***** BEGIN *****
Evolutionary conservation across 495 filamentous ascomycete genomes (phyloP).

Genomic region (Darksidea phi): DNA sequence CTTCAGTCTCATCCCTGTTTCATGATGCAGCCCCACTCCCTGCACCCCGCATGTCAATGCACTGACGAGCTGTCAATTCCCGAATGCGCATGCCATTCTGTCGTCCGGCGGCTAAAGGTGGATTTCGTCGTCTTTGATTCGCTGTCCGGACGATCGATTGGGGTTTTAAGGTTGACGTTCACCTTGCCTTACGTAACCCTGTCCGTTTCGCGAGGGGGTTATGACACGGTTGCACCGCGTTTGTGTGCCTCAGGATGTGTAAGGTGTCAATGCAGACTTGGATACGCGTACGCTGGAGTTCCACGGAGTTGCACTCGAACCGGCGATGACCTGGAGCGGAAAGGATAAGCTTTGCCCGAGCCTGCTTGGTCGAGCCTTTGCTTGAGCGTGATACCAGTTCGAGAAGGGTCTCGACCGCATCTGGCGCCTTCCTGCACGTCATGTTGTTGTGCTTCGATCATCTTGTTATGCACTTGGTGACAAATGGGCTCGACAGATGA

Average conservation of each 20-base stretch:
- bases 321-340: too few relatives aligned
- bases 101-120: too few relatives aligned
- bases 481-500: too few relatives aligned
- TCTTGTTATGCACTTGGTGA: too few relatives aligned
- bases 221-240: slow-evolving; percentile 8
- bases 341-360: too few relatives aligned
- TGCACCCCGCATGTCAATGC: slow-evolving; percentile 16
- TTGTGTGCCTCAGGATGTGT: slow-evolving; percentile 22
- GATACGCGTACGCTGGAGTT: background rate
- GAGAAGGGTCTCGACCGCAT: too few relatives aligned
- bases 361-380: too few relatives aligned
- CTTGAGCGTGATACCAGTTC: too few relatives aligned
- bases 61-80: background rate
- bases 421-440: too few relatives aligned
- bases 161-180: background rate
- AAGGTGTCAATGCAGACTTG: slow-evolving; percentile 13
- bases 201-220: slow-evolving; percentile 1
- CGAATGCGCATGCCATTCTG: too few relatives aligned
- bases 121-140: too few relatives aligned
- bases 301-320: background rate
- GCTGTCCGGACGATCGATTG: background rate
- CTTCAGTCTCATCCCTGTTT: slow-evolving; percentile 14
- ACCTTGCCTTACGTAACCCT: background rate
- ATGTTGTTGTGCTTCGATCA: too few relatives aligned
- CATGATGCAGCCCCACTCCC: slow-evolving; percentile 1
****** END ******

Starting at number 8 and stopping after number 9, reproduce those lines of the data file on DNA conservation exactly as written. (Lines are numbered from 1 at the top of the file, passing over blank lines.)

- bases 221-240: slow-evolving; percentile 8
- bases 341-360: too few relatives aligned